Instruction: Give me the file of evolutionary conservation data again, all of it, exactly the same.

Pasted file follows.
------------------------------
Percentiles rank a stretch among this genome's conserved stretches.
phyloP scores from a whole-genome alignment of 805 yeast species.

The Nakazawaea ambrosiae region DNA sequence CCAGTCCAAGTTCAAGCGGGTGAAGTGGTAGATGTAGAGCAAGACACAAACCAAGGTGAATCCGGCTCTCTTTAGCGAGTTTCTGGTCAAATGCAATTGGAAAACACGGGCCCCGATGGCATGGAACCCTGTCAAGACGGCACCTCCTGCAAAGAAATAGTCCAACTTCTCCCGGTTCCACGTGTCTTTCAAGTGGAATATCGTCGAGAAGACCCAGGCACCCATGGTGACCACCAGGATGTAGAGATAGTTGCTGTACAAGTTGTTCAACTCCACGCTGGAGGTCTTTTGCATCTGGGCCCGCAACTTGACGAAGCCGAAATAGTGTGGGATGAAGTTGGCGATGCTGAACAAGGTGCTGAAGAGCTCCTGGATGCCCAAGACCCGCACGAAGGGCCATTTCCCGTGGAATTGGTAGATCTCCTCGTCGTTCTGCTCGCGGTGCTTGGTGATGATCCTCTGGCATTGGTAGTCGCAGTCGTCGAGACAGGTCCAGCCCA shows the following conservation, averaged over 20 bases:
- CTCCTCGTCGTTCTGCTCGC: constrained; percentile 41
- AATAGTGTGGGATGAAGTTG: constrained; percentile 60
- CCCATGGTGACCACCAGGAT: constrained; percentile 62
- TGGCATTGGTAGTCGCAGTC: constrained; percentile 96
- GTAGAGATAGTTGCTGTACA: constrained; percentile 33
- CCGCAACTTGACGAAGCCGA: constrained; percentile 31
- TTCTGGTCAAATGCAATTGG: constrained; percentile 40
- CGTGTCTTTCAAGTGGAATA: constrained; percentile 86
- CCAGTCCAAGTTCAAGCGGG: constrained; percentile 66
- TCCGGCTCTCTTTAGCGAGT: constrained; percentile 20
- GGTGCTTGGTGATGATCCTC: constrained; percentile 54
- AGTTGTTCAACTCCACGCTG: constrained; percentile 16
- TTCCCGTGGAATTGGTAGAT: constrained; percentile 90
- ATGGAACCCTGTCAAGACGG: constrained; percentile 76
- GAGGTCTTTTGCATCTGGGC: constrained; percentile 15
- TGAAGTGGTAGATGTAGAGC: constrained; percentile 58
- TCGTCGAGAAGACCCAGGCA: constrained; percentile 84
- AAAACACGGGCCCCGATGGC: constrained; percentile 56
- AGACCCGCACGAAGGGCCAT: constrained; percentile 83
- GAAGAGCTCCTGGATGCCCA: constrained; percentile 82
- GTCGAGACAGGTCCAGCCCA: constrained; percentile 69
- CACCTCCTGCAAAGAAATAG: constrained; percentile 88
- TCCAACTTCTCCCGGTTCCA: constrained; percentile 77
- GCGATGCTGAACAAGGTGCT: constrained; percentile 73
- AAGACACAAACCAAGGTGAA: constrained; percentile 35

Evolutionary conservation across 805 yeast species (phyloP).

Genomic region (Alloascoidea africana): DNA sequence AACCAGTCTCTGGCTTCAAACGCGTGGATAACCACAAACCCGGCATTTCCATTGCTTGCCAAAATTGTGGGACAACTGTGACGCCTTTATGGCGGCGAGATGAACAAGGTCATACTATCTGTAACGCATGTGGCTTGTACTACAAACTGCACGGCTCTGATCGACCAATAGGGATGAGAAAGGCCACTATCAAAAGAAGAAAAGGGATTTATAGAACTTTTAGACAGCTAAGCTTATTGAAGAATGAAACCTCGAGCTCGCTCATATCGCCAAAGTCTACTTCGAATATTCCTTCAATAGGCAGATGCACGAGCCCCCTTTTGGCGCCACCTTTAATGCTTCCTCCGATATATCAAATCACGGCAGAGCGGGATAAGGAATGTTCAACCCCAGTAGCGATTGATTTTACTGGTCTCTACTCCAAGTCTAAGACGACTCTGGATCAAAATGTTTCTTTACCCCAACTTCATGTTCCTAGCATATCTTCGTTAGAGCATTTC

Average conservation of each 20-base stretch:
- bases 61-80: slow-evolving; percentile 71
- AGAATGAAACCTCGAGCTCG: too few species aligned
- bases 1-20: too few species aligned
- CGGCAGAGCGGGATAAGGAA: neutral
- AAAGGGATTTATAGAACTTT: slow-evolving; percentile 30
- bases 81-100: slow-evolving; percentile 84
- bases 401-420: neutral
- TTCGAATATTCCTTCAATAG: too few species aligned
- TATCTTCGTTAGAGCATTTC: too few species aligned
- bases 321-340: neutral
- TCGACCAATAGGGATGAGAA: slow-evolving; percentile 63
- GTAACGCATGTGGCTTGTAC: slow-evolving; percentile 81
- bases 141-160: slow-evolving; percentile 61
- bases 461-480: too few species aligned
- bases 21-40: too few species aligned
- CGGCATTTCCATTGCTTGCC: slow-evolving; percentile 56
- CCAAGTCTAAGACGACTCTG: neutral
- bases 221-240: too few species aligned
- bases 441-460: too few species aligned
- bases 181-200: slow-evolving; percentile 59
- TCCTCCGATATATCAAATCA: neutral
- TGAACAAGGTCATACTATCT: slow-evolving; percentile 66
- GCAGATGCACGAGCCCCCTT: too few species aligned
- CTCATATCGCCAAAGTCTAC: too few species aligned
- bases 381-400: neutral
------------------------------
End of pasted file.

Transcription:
Percentiles rank a stretch among this genome's conserved stretches.
phyloP scores from a whole-genome alignment of 805 yeast species.

The Nakazawaea ambrosiae region DNA sequence CCAGTCCAAGTTCAAGCGGGTGAAGTGGTAGATGTAGAGCAAGACACAAACCAAGGTGAATCCGGCTCTCTTTAGCGAGTTTCTGGTCAAATGCAATTGGAAAACACGGGCCCCGATGGCATGGAACCCTGTCAAGACGGCACCTCCTGCAAAGAAATAGTCCAACTTCTCCCGGTTCCACGTGTCTTTCAAGTGGAATATCGTCGAGAAGACCCAGGCACCCATGGTGACCACCAGGATGTAGAGATAGTTGCTGTACAAGTTGTTCAACTCCACGCTGGAGGTCTTTTGCATCTGGGCCCGCAACTTGACGAAGCCGAAATAGTGTGGGATGAAGTTGGCGATGCTGAACAAGGTGCTGAAGAGCTCCTGGATGCCCAAGACCCGCACGAAGGGCCATTTCCCGTGGAATTGGTAGATCTCCTCGTCGTTCTGCTCGCGGTGCTTGGTGATGATCCTCTGGCATTGGTAGTCGCAGTCGTCGAGACAGGTCCAGCCCA shows the following conservation, averaged over 20 bases:
- CTCCTCGTCGTTCTGCTCGC: constrained; percentile 41
- AATAGTGTGGGATGAAGTTG: constrained; percentile 60
- CCCATGGTGACCACCAGGAT: constrained; percentile 62
- TGGCATTGGTAGTCGCAGTC: constrained; percentile 96
- GTAGAGATAGTTGCTGTACA: constrained; percentile 33
- CCGCAACTTGACGAAGCCGA: constrained; percentile 31
- TTCTGGTCAAATGCAATTGG: constrained; percentile 40
- CGTGTCTTTCAAGTGGAATA: constrained; percentile 86
- CCAGTCCAAGTTCAAGCGGG: constrained; percentile 66
- TCCGGCTCTCTTTAGCGAGT: constrained; percentile 20
- GGTGCTTGGTGATGATCCTC: constrained; percentile 54
- AGTTGTTCAACTCCACGCTG: constrained; percentile 16
- TTCCCGTGGAATTGGTAGAT: constrained; percentile 90
- ATGGAACCCTGTCAAGACGG: constrained; percentile 76
- GAGGTCTTTTGCATCTGGGC: constrained; percentile 15
- TGAAGTGGTAGATGTAGAGC: constrained; percentile 58
- TCGTCGAGAAGACCCAGGCA: constrained; percentile 84
- AAAACACGGGCCCCGATGGC: constrained; percentile 56
- AGACCCGCACGAAGGGCCAT: constrained; percentile 83
- GAAGAGCTCCTGGATGCCCA: constrained; percentile 82
- GTCGAGACAGGTCCAGCCCA: constrained; percentile 69
- CACCTCCTGCAAAGAAATAG: constrained; percentile 88
- TCCAACTTCTCCCGGTTCCA: constrained; percentile 77
- GCGATGCTGAACAAGGTGCT: constrained; percentile 73
- AAGACACAAACCAAGGTGAA: constrained; percentile 35

Evolutionary conservation across 805 yeast species (phyloP).

Genomic region (Alloascoidea africana): DNA sequence AACCAGTCTCTGGCTTCAAACGCGTGGATAACCACAAACCCGGCATTTCCATTGCTTGCCAAAATTGTGGGACAACTGTGACGCCTTTATGGCGGCGAGATGAACAAGGTCATACTATCTGTAACGCATGTGGCTTGTACTACAAACTGCACGGCTCTGATCGACCAATAGGGATGAGAAAGGCCACTATCAAAAGAAGAAAAGGGATTTATAGAACTTTTAGACAGCTAAGCTTATTGAAGAATGAAACCTCGAGCTCGCTCATATCGCCAAAGTCTACTTCGAATATTCCTTCAATAGGCAGATGCACGAGCCCCCTTTTGGCGCCACCTTTAATGCTTCCTCCGATATATCAAATCACGGCAGAGCGGGATAAGGAATGTTCAACCCCAGTAGCGATTGATTTTACTGGTCTCTACTCCAAGTCTAAGACGACTCTGGATCAAAATGTTTCTTTACCCCAACTTCATGTTCCTAGCATATCTTCGTTAGAGCATTTC

Average conservation of each 20-base stretch:
- bases 61-80: slow-evolving; percentile 71
- AGAATGAAACCTCGAGCTCG: too few species aligned
- bases 1-20: too few species aligned
- CGGCAGAGCGGGATAAGGAA: neutral
- AAAGGGATTTATAGAACTTT: slow-evolving; percentile 30
- bases 81-100: slow-evolving; percentile 84
- bases 401-420: neutral
- TTCGAATATTCCTTCAATAG: too few species aligned
- TATCTTCGTTAGAGCATTTC: too few species aligned
- bases 321-340: neutral
- TCGACCAATAGGGATGAGAA: slow-evolving; percentile 63
- GTAACGCATGTGGCTTGTAC: slow-evolving; percentile 81
- bases 141-160: slow-evolving; percentile 61
- bases 461-480: too few species aligned
- bases 21-40: too few species aligned
- CGGCATTTCCATTGCTTGCC: slow-evolving; percentile 56
- CCAAGTCTAAGACGACTCTG: neutral
- bases 221-240: too few species aligned
- bases 441-460: too few species aligned
- bases 181-200: slow-evolving; percentile 59
- TCCTCCGATATATCAAATCA: neutral
- TGAACAAGGTCATACTATCT: slow-evolving; percentile 66
- GCAGATGCACGAGCCCCCTT: too few species aligned
- CTCATATCGCCAAAGTCTAC: too few species aligned
- bases 381-400: neutral